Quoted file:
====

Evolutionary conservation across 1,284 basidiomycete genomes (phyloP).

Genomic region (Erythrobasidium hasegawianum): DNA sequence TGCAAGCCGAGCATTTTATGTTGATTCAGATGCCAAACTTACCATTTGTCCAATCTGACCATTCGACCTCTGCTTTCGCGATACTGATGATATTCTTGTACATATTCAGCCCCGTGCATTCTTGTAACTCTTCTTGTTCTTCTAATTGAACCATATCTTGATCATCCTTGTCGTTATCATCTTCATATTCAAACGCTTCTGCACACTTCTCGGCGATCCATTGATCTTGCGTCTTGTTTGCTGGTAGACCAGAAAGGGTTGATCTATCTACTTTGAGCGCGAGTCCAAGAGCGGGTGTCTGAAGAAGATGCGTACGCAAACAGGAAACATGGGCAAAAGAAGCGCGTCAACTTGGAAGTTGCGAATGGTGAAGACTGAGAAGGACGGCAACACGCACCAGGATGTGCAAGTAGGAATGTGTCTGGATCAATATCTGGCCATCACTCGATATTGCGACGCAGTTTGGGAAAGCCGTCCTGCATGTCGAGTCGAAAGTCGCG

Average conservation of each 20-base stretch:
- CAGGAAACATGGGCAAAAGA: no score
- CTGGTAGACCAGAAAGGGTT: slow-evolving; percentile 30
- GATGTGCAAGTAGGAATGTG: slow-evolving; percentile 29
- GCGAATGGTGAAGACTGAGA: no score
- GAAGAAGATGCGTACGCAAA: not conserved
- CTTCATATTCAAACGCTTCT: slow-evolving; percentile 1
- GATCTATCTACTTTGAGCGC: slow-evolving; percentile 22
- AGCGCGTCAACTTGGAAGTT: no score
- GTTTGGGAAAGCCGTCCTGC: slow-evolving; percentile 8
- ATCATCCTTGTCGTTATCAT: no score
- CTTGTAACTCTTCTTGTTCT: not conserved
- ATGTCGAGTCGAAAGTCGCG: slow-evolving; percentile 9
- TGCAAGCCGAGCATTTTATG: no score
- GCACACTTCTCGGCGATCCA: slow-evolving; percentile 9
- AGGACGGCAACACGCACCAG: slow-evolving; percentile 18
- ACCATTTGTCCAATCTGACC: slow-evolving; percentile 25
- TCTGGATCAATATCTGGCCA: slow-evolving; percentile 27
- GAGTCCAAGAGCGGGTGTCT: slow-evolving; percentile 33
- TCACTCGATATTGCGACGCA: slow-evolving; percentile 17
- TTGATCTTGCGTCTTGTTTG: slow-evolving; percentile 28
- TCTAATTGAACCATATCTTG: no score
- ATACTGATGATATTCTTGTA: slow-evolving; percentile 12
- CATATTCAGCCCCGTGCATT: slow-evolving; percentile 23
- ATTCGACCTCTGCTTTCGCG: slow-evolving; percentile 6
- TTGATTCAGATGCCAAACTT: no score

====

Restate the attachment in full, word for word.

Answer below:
Evolutionary conservation across 1,284 basidiomycete genomes (phyloP).

Genomic region (Erythrobasidium hasegawianum): DNA sequence TGCAAGCCGAGCATTTTATGTTGATTCAGATGCCAAACTTACCATTTGTCCAATCTGACCATTCGACCTCTGCTTTCGCGATACTGATGATATTCTTGTACATATTCAGCCCCGTGCATTCTTGTAACTCTTCTTGTTCTTCTAATTGAACCATATCTTGATCATCCTTGTCGTTATCATCTTCATATTCAAACGCTTCTGCACACTTCTCGGCGATCCATTGATCTTGCGTCTTGTTTGCTGGTAGACCAGAAAGGGTTGATCTATCTACTTTGAGCGCGAGTCCAAGAGCGGGTGTCTGAAGAAGATGCGTACGCAAACAGGAAACATGGGCAAAAGAAGCGCGTCAACTTGGAAGTTGCGAATGGTGAAGACTGAGAAGGACGGCAACACGCACCAGGATGTGCAAGTAGGAATGTGTCTGGATCAATATCTGGCCATCACTCGATATTGCGACGCAGTTTGGGAAAGCCGTCCTGCATGTCGAGTCGAAAGTCGCG

Average conservation of each 20-base stretch:
- CAGGAAACATGGGCAAAAGA: no score
- CTGGTAGACCAGAAAGGGTT: slow-evolving; percentile 30
- GATGTGCAAGTAGGAATGTG: slow-evolving; percentile 29
- GCGAATGGTGAAGACTGAGA: no score
- GAAGAAGATGCGTACGCAAA: not conserved
- CTTCATATTCAAACGCTTCT: slow-evolving; percentile 1
- GATCTATCTACTTTGAGCGC: slow-evolving; percentile 22
- AGCGCGTCAACTTGGAAGTT: no score
- GTTTGGGAAAGCCGTCCTGC: slow-evolving; percentile 8
- ATCATCCTTGTCGTTATCAT: no score
- CTTGTAACTCTTCTTGTTCT: not conserved
- ATGTCGAGTCGAAAGTCGCG: slow-evolving; percentile 9
- TGCAAGCCGAGCATTTTATG: no score
- GCACACTTCTCGGCGATCCA: slow-evolving; percentile 9
- AGGACGGCAACACGCACCAG: slow-evolving; percentile 18
- ACCATTTGTCCAATCTGACC: slow-evolving; percentile 25
- TCTGGATCAATATCTGGCCA: slow-evolving; percentile 27
- GAGTCCAAGAGCGGGTGTCT: slow-evolving; percentile 33
- TCACTCGATATTGCGACGCA: slow-evolving; percentile 17
- TTGATCTTGCGTCTTGTTTG: slow-evolving; percentile 28
- TCTAATTGAACCATATCTTG: no score
- ATACTGATGATATTCTTGTA: slow-evolving; percentile 12
- CATATTCAGCCCCGTGCATT: slow-evolving; percentile 23
- ATTCGACCTCTGCTTTCGCG: slow-evolving; percentile 6
- TTGATTCAGATGCCAAACTT: no score